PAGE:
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Female ski jumpers lose lawsuit, may appeal

Supreme court finds exclusion of female ski jumpers ‘discriminatory’ but responsibility rests with IOC



Ski jumpers had their hopes of competing in the 2010 Winter Games dashed last week when a last ditch effort to find the Vancouver Organizing Committee (VANOC) guilty of discrimination under the Charter of Rights and Freedoms was denied by the B.C. Supreme Court.

In a lot of ways it was a mixed ruling from Supreme Court Justice Madam L.A. Fenlon, supporting many of the plaintiffs' claims. For example, in her Reasons for Judgment she upheld the ski jumpers' opinion that their exclusion was discriminatory, while also exonerating VANOC of any direct responsibility for that discrimination as a representative of the International Olympic Committee (IOC).

"The IOC made a decision that discriminates against the plaintiffs," wrote Fenlon. "Only the IOC can alleviate that discrimination by including an Olympic ski jumping event for women in the 2010 Games."

To date the IOC has shown no interest in reversing its position on women's ski jumping. In previous statements the IOC said it would not consider women's ski jumping for 2010, but would look at the sport again for possible inclusion in the 2014 Winter Games. The IOC - and the sanctioning International Skiing Federation (FIS) - argued that women's ski jumping was not developed enough in terms of the number of competitors or nations competing for inclusion in the Olympic program, and lacked the requisite history in terms of World Cup and World Championships.

Justice Fenlon attacked those rationales, pointing out that the IOC had ignored its own criteria before. She also noted that men's ski jumping itself falls short of the IOC's criteria but is still included in the Games as an Olympic tradition.

While the number of women and nations competing in ski jumping is lower than the number of male competitors, Justice Fenlon also agreed with the plaintiffs' argument that the IOC's decision to exclude the sport from the Games is partially responsible for the low numbers, as well as a long-held prejudice in the industry against women ski jumping. FIS holds partial responsibility, she added, because the organization sanctioned fewer women's international events than men's events that could have helped the sport meet its criteria for 2010.

Justice Fenlon also found that VANOC is a de facto government agency, despite VANOC's arguments that it is a private entity, and therefore the organization is subject to the Charter of Rights and Freedoms - including a provision that would make it illegal for government to fund a facility that would exclude athletes based on gender.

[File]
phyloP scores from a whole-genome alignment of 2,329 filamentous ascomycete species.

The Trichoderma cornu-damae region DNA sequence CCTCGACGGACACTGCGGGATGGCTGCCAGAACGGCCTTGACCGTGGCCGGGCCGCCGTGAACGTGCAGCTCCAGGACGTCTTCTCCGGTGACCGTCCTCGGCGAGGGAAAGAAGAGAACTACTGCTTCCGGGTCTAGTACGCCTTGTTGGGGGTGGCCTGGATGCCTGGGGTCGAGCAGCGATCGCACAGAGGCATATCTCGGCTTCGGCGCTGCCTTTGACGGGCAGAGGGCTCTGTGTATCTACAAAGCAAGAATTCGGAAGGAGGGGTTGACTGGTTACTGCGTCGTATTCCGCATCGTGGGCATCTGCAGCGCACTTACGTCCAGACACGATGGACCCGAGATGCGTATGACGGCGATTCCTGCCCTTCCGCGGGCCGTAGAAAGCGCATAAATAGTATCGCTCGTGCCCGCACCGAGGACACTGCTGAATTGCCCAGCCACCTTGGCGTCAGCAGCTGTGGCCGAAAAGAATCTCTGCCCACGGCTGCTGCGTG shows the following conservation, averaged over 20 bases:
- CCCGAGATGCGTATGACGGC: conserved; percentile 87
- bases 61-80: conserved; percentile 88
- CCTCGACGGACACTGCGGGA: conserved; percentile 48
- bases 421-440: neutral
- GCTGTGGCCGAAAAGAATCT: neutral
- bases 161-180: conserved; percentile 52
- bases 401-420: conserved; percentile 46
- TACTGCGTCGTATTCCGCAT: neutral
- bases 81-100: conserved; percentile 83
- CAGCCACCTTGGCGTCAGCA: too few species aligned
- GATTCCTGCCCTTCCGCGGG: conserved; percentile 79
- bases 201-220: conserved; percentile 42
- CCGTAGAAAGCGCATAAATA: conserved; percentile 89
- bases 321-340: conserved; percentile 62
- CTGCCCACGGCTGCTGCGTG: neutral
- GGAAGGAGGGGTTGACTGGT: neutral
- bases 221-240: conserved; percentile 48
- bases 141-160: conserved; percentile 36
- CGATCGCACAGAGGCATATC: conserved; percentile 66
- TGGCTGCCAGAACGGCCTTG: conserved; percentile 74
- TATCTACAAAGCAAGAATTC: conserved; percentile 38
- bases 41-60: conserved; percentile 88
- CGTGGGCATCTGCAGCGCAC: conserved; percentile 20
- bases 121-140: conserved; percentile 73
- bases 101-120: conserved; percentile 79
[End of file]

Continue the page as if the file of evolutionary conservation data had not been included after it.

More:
However, Justice Fenlon was also satisfied that VANOC acted in good faith on the part of the ski jumpers and laid the discrimination entirely at the feet of the IOC.

"The simple fact is that only the IOC may grant the imprimatur of 'Olympic,'" Justice Fenlon wrote, adding that VANOC "did not make the decision to exclude women's ski jumping from the 2010 Games. VANOC did not support that decision. VANOC does not have the power to remedy it...

"I acknowledge that there is something distasteful about a Canadian government activity subject to the Charter being delivered in a way that puts into effect a discriminatory decision made by others, but it is VANOC's conduct that is challenged here."

The ruling came as a blow to the 16 female ski jumpers that were part of the discrimination suit against VANOC, as well as dozens of other jumpers who had pinned their hopes on the outcome of the lawsuit.

Deedee Corradini, the former mayor of Salt Lake City and a champion of women's ski jumping, said they were not conceding anything yet and were in discussions with lawyers over launching an appeal. She expects to make an announcement by the end of this week.

"We're on the right side of this issue, and we just have to keep fighting because these women are worth fighting for," said Corradini in an interview with Pique on Monday.

"The preliminary indications are that (an appeal) is something we should seriously consider," Corradini added. "We got a lot of what we asked for. We got the discrimination issue out there, and it was huge for us to get the Justice to say that because we've been saying that for a long time and to have it confirmed is a huge moral victory for us.

"(Justice) Fenlon also said that VANOC is an extension of government and is subject to the charter, and that is very significant but it didn't quite get us to the last step, that very critical hurdle to say that VANOC has to allow women to jump along with the men."

Corradini says that the women are only asking for one event, and believes that women's ski jumping can be accommodated at the Games until the last minute. It fits in the schedule, she said, and there is still an opportunity to get athletes into the athletes' village.

"We would certainly move quickly if we were going to appeal, and we would ask for it to be expedited... because of the urgency and timing," she said. "We would certainly hope and expect, with VANOC having known this was a possibility for a long time, that they would have some kind of contingency plan in place for women's ski jumping."